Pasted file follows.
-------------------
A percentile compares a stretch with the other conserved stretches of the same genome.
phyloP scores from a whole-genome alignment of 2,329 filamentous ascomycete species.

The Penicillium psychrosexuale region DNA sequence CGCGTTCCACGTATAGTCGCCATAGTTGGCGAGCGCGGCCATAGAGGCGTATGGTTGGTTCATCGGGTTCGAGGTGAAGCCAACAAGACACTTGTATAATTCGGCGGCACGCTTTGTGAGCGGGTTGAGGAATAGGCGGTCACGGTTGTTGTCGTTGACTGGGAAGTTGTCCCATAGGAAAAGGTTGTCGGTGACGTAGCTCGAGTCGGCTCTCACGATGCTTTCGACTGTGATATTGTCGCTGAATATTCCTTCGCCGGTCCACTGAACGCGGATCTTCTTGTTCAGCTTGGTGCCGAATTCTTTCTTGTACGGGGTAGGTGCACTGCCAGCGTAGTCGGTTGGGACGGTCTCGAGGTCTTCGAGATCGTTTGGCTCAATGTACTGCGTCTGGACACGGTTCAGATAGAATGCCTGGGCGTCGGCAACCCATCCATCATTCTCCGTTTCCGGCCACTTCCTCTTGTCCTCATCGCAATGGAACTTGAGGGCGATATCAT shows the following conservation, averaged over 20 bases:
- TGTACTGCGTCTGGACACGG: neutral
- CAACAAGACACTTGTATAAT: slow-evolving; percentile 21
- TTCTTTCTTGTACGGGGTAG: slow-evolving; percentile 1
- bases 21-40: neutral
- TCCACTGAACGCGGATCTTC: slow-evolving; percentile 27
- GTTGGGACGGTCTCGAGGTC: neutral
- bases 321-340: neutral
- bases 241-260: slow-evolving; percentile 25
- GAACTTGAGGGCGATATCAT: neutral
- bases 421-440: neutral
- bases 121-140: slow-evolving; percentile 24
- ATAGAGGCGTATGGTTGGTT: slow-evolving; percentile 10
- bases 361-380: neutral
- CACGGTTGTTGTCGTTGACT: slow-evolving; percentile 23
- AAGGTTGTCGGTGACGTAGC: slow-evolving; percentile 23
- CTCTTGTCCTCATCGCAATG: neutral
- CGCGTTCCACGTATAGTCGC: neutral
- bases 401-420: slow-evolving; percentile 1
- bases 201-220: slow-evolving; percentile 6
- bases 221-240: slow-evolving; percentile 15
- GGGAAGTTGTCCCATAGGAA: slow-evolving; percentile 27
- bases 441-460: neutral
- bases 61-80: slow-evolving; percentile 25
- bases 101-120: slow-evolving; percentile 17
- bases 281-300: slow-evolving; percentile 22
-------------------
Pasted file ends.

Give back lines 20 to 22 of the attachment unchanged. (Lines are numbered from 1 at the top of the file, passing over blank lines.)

- CGCGTTCCACGTATAGTCGC: neutral
- bases 401-420: slow-evolving; percentile 1
- bases 201-220: slow-evolving; percentile 6